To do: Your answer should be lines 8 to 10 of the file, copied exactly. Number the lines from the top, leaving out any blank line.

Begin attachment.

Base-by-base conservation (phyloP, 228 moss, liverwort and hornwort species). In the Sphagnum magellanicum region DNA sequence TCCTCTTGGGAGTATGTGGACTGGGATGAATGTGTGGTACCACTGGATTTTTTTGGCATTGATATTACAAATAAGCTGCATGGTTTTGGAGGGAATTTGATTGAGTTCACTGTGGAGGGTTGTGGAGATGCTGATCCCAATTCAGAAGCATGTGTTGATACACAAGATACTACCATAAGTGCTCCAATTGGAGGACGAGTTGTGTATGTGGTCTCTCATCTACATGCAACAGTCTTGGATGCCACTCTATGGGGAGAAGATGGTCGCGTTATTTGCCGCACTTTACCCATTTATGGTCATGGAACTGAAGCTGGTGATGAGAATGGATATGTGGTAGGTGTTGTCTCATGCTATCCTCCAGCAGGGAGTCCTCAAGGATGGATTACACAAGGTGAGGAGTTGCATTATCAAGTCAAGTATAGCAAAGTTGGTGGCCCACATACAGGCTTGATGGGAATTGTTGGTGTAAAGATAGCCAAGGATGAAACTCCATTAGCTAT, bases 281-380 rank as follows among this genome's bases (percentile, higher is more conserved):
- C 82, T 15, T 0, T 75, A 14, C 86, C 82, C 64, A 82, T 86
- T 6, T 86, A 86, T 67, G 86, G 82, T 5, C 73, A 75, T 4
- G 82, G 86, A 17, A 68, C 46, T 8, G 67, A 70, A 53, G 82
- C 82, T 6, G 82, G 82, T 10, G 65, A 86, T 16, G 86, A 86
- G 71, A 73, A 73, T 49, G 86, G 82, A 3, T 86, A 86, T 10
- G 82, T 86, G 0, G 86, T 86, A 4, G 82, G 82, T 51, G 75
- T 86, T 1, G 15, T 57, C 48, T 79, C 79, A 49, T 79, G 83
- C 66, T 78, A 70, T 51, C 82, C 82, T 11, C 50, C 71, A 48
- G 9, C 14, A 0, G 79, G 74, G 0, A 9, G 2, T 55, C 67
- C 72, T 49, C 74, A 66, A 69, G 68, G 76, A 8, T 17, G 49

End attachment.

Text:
- T 86, T 1, G 15, T 57, C 48, T 79, C 79, A 49, T 79, G 83
- C 66, T 78, A 70, T 51, C 82, C 82, T 11, C 50, C 71, A 48
- G 9, C 14, A 0, G 79, G 74, G 0, A 9, G 2, T 55, C 67